someone is going to go down the elevator, we don't know yet. i don't think the president knows yet. he has to ask his daughter and his son -- who are the judges right now? carl, we've got to know who the judges are because i've got to tell you, you've got two camps one camp wants to jam them with micron semis and the other camp regards this thing as something that is like genco >> we're going to talk more about this meeting between tech executives and kudlow on this very topic. finally, new york city mayor bill de blasio cancelled ozziefest over the weekend it was set to feature live interviews, including our own jim crame. are. organizers say everyone who purchased a ticket will get a refunding. you were going to do a-rod >> a-rod and mark lasry. i am willing to go out on a limb, unlike my wife, and say
this was not fyrefest 2. there were no cheese sandwiches but as far as i can tell and as organized as this has been at one point i thought i was going to interview some stars. there were no fema tents in central park, none and that may be -- and there was no credit card ordebit card. and that may be the difference i don't want ozziefest ever lumped in with fyrefest. they are very different, carl, because there were no cheese sandwiches, none >> we'll see if we get it rescheduled. >> boy, i've got to bear down on that. as we said, tech executives at the white house will tell you what they're meeting about and then disney closing out a record-breaking box office weekend. "lion king" not their only film topping the charts all three indices down three or four out of four days. we're back in a minute how
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u.s. officials including u.s. treasury secretary mnuchin and larry kudlow are hosting a meeting to discuss the ban on huawei according to sources, companies invited include micron, qualcomm, broadcom microsoft was also invited jim, you talked about the two camps in the administration. >> there are who genuinely
believe within the white house that you can separate huawei, the infrastructure company, from huawei, the handset company. huawei would certainly disagree with that. but if you could somehow not sell them infra which is regarded as military but only sell them handset, that would be a win for the hard-liners. the soft-liners say, look, we will review everything that's sold and that will be fine huawei is a $100 billion a year company. but you have to listen to qualcomm that could be handset, that could be infra broadcom, mostly hand set. these are two opposite camps and i know that the hard-liners are insistent that huawei need to be delayed because huawei is well ahead in 5g versus ericsson, nokia and samsung. there's a big move by samsung, not talked about anywhere, to leapfrog and to take all the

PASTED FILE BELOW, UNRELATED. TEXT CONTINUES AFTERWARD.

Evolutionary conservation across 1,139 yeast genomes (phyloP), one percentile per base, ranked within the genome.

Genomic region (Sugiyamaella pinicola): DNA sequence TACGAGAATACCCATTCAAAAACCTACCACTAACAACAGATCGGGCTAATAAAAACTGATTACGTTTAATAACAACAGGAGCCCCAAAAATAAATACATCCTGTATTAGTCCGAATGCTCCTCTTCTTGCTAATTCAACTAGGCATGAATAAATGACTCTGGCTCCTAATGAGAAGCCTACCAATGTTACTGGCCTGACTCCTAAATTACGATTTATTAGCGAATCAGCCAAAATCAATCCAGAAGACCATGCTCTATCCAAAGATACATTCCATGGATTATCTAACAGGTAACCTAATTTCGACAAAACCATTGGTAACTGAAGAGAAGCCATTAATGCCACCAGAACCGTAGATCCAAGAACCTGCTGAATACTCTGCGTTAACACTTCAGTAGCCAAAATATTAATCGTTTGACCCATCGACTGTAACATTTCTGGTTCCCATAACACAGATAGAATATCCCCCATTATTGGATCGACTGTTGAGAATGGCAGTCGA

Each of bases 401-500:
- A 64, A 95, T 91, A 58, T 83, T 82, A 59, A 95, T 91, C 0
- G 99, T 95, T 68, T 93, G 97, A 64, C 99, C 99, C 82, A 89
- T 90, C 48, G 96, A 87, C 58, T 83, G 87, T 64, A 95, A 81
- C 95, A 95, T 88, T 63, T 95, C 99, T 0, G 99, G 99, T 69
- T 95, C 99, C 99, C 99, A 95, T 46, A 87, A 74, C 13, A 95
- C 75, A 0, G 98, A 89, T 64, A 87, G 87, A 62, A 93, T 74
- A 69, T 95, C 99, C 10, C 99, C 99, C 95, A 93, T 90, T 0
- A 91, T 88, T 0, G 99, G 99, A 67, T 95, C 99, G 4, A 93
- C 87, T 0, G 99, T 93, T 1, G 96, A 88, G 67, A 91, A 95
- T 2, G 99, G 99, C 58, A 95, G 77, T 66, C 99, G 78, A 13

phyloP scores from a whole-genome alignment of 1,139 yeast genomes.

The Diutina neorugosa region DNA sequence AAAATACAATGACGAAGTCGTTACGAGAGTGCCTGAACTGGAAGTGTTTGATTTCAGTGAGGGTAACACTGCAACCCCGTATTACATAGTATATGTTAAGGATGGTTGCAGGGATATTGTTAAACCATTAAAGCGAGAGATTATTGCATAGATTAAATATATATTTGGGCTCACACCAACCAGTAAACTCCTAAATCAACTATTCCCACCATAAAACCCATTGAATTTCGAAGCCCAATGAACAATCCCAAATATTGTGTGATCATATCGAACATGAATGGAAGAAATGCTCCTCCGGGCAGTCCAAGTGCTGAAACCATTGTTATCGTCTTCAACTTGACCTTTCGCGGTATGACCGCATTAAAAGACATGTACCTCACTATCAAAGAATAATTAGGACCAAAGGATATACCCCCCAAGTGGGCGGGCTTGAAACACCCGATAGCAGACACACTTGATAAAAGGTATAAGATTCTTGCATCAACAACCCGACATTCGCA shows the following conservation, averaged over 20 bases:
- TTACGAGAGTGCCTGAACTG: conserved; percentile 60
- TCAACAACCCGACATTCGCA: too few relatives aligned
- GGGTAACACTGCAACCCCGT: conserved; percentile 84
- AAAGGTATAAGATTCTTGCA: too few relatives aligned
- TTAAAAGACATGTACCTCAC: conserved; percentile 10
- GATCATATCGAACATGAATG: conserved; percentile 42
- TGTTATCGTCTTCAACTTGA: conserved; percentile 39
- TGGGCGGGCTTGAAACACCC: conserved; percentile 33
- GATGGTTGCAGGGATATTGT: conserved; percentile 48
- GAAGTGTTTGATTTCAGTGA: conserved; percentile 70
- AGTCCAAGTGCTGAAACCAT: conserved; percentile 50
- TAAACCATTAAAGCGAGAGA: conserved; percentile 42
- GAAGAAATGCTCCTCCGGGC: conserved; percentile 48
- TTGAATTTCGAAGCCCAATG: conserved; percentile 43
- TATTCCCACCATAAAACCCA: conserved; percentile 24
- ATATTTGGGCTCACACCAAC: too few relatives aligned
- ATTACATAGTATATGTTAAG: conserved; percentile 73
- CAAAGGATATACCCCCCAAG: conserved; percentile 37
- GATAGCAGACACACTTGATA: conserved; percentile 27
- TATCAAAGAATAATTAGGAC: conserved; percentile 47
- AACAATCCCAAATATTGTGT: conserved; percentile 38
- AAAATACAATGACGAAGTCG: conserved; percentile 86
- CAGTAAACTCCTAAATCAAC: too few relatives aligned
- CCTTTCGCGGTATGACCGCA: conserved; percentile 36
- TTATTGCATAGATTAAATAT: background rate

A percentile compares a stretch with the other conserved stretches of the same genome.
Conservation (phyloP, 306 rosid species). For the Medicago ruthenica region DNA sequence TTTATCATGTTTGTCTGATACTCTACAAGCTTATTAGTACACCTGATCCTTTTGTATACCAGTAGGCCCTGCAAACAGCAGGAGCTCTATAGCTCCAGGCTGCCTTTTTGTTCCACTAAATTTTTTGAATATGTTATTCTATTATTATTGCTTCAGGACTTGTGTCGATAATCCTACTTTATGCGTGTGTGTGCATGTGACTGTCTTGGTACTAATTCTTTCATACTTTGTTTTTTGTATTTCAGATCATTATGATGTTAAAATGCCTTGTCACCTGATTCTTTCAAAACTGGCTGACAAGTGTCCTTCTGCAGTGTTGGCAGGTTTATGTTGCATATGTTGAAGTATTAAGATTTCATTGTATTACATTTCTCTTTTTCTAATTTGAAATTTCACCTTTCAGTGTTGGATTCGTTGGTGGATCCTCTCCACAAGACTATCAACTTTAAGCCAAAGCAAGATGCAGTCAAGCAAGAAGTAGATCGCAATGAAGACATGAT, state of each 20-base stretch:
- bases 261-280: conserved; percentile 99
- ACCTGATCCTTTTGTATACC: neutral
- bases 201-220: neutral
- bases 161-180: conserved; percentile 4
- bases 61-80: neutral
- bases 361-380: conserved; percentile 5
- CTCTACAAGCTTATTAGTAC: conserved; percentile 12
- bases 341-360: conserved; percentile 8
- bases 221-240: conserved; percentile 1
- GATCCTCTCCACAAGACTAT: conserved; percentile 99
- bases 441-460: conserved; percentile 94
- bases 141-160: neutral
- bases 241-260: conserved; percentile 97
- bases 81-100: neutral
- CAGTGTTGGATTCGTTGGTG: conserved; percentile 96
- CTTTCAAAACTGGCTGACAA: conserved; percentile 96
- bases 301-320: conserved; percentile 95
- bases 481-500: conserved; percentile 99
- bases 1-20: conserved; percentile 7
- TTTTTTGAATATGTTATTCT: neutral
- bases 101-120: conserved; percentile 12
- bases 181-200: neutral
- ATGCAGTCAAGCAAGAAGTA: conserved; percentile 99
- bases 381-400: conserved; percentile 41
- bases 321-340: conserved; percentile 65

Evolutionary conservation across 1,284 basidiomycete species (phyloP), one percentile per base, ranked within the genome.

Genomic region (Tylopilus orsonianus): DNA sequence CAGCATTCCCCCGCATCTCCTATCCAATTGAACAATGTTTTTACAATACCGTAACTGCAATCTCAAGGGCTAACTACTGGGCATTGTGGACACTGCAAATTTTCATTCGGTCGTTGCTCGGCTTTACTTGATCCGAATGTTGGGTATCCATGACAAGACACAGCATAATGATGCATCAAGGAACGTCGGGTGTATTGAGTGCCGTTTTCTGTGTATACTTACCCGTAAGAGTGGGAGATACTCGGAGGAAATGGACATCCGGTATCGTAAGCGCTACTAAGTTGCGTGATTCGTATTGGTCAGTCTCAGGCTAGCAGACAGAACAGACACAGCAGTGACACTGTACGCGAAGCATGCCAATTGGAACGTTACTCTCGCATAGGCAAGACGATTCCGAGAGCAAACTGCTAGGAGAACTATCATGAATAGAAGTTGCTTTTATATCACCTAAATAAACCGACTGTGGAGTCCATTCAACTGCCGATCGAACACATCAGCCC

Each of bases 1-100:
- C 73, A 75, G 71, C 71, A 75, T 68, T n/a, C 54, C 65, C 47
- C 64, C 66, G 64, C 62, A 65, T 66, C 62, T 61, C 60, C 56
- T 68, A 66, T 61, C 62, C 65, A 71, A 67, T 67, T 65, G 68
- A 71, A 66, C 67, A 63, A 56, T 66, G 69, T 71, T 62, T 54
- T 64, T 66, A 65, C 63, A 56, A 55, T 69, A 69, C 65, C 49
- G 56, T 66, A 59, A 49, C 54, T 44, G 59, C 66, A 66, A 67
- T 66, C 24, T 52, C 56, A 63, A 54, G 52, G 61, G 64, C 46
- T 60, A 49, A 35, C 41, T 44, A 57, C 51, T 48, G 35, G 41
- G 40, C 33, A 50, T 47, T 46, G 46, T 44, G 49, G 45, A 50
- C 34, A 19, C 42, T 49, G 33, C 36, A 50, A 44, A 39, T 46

parts that were destined from huawei samsung wants them the government is not as granular i think hopefully they'll learn today. i'm not kidding, i wish they did know our homework indicates otherwise. that samsung could leap ahead of huawei if they delay huawei another six months. >> you mentioned the goldman call, they go to buy on micron and say inventories are moving faster than we think. >> that was an unbelievable call a lot of people felt when micron reported last, it was disappointing and they pushed back when pricing could turn almost immediately because of some production problems almost immediately it started turning and hitting inflection when everyone was most negative on 4g, it was 32 please don't buy western digital because their balance sheet is not as good as micron. micron's buyback is about to kick in and it's going to be furious. >> goldman goes to buy a mat target goes to 56. >> there's so many shorts in these names, i feel bad.
maybe the shorts are on vacation, but wow. this is a very big call, particularly on a sleepy monday. >> "the washington post" meantime this morning gets some leaked documents providing some visibility between huawei and north korea's attempt to build 3g and whether or not that's a violation of restrictions on u.s. exports. >> that was obviously -- look, there are people who want this huawei just knocked down and they are people who worry and feel like if the chinese are ahead of us in 5g, we can't stop them so they'll throw anything at huawei, some of these people. huawei doesn't help its cause. huawei should be saying, look, we play with an open hand and tell you exactly where this stuff goes we need to see these trade talks be more than just about huawei, but the chinese better show some good faith they have really been -- the president to some degree was betrayed in the earlier talks that happened last year in argentina. >> by the chinese.